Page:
By Laura Lee
In the transition from punk to pop, BK has lost none of the edge and emotion that is so central to their sound. On the contrary, the effectiveness of Kathleen Hanna's words is only increased by the variation in style. "R.I.P.", one of the albums ballads, is a memorial to a friend who died of an AIDS-related illness and is without a doubt the saddest and most touching song I have ever heard.
Hanna begins by acknowledging the limitations of the tribute: "I can't say everything about it/In just one single song/I can't put how I feel in package/And sell it back to everyone." It is powerful in its documentation of the emotional struggle that accompanies the loss of a friend. Hanna's sincerity as she sings "Its not fair/Its not fair/Its not fair" prevent the words from becoming cliched, and evokes the deep helplessness and frustration and sense of the true injustice of the world. And in this society, where we are taught from such an early age to just move on and not to make a fuss, that to be good is to be quiet, Hanna speaks for us all when she says: "Don't tell me it don't matter Don't tell me it don't matter Don't tell me I've had three days to get over it It won't go away It just won't go away"
A driving force throughout Reject All American is the drumming of Tobi Vail, who also steps up to the mic for two songs, handling the lead vocals for "Distinct Complicity" and "For Only", and sharing lead with Hanna on "False Start". A rocking drum intro starts off "No Backrub" one of the album's punk attacks and continues through the song to push out the punk.
In "For Only", a mellower tune, Vail's vocals are drawly and gentle as she sings about her recollections of the past and the reality of the present. Based around a strong bass line "For Only" is the most studio and cleanest song on the album with melodic, undistorted guitars and a backing horn section.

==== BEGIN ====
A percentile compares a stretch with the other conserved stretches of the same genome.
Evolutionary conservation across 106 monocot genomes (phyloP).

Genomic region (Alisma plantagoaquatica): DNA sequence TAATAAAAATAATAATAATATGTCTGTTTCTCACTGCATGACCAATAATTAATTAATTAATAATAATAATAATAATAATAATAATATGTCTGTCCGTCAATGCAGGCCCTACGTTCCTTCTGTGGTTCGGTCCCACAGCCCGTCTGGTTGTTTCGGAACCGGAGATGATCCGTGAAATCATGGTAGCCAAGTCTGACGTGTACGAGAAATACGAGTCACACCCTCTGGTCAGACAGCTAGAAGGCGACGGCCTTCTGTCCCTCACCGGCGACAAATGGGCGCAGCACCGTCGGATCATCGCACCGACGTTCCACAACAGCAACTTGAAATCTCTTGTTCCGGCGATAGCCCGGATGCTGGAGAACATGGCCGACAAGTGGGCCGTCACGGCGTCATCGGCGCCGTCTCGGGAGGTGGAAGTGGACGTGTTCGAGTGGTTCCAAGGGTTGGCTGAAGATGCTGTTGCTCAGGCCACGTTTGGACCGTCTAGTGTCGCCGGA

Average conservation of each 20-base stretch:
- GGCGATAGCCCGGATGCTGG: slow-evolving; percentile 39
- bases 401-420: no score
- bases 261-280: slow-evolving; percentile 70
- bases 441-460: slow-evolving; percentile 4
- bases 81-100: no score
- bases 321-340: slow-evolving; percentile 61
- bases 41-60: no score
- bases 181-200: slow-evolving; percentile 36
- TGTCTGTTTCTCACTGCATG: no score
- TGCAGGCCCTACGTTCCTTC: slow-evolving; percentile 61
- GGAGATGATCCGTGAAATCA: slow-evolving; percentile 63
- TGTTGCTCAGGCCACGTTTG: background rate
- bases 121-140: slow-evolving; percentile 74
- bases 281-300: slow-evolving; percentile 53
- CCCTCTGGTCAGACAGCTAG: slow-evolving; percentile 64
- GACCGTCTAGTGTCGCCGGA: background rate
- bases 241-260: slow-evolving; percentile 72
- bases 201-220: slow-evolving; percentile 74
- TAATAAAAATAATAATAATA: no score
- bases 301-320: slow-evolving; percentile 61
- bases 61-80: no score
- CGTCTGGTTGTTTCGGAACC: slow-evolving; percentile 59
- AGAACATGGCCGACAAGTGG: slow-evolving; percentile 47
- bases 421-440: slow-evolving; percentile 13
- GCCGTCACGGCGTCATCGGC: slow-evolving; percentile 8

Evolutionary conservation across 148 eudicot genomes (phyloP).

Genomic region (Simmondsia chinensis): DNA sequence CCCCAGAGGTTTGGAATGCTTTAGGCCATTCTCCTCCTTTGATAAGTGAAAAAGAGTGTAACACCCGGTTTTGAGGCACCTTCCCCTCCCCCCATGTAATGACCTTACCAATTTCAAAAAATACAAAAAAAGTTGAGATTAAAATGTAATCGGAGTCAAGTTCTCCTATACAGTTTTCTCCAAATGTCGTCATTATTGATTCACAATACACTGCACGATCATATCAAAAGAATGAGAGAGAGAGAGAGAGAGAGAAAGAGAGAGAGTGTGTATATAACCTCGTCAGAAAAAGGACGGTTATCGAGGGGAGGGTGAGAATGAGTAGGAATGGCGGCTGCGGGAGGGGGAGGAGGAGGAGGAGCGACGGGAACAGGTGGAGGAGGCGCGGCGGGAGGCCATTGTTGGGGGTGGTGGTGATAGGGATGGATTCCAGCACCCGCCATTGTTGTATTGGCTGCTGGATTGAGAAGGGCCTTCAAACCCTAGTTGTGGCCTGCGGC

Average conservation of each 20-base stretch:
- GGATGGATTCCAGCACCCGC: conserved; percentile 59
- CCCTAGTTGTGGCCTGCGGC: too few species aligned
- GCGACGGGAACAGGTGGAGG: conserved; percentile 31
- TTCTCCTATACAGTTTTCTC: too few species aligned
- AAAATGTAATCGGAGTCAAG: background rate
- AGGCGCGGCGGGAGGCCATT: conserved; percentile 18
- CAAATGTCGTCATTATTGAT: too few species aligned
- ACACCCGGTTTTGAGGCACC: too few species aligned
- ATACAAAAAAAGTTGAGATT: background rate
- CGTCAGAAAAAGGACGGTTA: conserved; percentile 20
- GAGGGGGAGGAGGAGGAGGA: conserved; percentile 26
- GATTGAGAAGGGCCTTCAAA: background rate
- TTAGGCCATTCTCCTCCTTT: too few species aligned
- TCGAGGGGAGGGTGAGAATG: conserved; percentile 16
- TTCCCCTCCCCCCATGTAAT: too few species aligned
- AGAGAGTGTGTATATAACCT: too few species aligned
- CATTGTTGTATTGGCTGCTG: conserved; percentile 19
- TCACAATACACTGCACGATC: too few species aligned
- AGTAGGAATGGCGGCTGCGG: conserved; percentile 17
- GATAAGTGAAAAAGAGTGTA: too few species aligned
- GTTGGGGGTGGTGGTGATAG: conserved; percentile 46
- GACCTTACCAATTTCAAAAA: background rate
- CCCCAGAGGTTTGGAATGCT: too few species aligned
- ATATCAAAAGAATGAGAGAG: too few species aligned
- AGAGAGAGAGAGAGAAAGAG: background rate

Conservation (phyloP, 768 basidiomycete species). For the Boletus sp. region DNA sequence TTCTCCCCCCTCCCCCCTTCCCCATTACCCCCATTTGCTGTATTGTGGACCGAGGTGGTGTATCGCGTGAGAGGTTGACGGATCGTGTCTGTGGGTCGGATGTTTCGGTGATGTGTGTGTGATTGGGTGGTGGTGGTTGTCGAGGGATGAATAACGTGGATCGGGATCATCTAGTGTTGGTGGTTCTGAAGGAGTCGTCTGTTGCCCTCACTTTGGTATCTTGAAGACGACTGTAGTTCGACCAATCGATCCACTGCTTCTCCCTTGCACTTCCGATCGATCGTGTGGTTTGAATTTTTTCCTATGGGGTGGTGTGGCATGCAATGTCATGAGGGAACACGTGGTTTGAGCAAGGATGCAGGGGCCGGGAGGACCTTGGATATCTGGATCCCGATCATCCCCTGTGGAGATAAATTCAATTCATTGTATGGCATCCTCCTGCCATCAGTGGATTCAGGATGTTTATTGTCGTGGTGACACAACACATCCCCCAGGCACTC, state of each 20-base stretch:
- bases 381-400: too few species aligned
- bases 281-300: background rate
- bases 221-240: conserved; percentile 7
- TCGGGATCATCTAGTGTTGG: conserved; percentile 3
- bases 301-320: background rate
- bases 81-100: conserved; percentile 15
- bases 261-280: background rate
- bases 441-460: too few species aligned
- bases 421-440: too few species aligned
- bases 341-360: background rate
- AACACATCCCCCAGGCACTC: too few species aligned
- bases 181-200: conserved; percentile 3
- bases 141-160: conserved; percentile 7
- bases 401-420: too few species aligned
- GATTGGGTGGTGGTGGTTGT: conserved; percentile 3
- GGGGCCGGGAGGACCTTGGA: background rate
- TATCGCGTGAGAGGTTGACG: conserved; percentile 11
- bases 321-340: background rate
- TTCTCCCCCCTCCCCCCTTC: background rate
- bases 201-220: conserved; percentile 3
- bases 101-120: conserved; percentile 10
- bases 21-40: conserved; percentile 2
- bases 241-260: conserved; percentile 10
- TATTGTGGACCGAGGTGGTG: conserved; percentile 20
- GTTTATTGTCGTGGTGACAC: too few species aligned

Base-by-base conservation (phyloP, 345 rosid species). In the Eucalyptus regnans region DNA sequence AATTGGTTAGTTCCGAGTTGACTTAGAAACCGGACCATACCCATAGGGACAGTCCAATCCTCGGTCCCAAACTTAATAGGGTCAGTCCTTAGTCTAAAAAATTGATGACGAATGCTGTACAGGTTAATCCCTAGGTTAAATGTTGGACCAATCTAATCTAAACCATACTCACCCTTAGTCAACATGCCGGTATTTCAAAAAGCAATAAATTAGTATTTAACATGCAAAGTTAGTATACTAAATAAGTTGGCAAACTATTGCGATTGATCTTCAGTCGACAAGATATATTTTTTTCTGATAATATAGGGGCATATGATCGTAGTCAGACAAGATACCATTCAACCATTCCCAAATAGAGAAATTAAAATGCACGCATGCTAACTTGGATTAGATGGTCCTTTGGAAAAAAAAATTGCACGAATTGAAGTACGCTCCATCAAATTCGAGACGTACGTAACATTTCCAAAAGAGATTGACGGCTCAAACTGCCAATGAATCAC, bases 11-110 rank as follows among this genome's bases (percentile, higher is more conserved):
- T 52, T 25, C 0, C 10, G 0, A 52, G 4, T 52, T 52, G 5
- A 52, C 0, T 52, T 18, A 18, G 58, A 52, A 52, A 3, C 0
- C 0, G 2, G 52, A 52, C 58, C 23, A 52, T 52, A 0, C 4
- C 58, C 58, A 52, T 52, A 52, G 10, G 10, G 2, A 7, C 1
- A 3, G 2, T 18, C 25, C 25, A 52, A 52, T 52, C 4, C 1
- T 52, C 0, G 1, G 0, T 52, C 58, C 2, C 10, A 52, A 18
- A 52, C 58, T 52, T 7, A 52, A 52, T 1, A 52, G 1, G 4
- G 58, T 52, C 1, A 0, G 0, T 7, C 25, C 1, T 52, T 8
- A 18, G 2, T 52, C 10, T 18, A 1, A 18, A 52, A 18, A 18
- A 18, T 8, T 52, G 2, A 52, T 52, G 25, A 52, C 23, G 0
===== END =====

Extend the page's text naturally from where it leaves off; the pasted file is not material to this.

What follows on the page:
Hanna confronts the stereotypes and labels that have been placed on girls by the media in "Tony Randall". She is justified in her attack as the media has so overtly taken the title of "riot grrl" and twisted it into just another glorified sterotype with which to confine and manipulate. Hanna has long been identified as one of rock's foremost "riot grrls", a label that has worked both for and against her, but is a label nonetheless. In "Tony Randall" she rejects the media's attempt to capitalize on the riot grrl image: "Robotic nation/ False history spit out/ another picture of a girl with a gun to bore me/ Cartoon girl/ Hallmark Card/ I see a punk bar/ He sees a strip club." But the media can't capture everything and she ends the song by reassuring herself that "Some things can't be photographed."
The title track is an excellent example of Bikini Kill's acute pop sensibility liberally mixed with Hanna's characteristically biting lyrics: "Gets good grades and plays guitar/ thinks he's cool but really is not." One of the most striking things about Hanna's vocals, which are undoubtably Bikini Kill's strong point, is the fact that they're so refreshingly unpretentious. If there's angst in her words, it's justified. Bikini Kill's music is definitely without the hollow whine strained out by most tortured artists today. Hanna states things as they are: life isn't fair and oppression is real, but so are hope and empowerment. And the album is not without humor. It closes with the band singing with gleeful irony:
"We're the girls with the bad reputations We're the girls gonna make you pay We're the girls with the bad reputations We are gonna have our say"
No fault can be found in Bikini Kill's graceful transition from the lo-fi feel of 1993's Pussy Whipped to the tight pop-punk of Reject All American. They emerge intact and rocking. Perhaps due to some of the more radio-friendly songs on this album, Bikini Kill will achieve a more mainstream audience. While most indie-punkers might view this as a bad thing I can only see it as beneficial. With Reject All American, Bikini Kill have proven that they are not going to lose their edge despite their shift in style. Throughout the album their message remains clear and unwavering. Sure their current fans get it, but isn't it the mainstream audience that most needs to hear?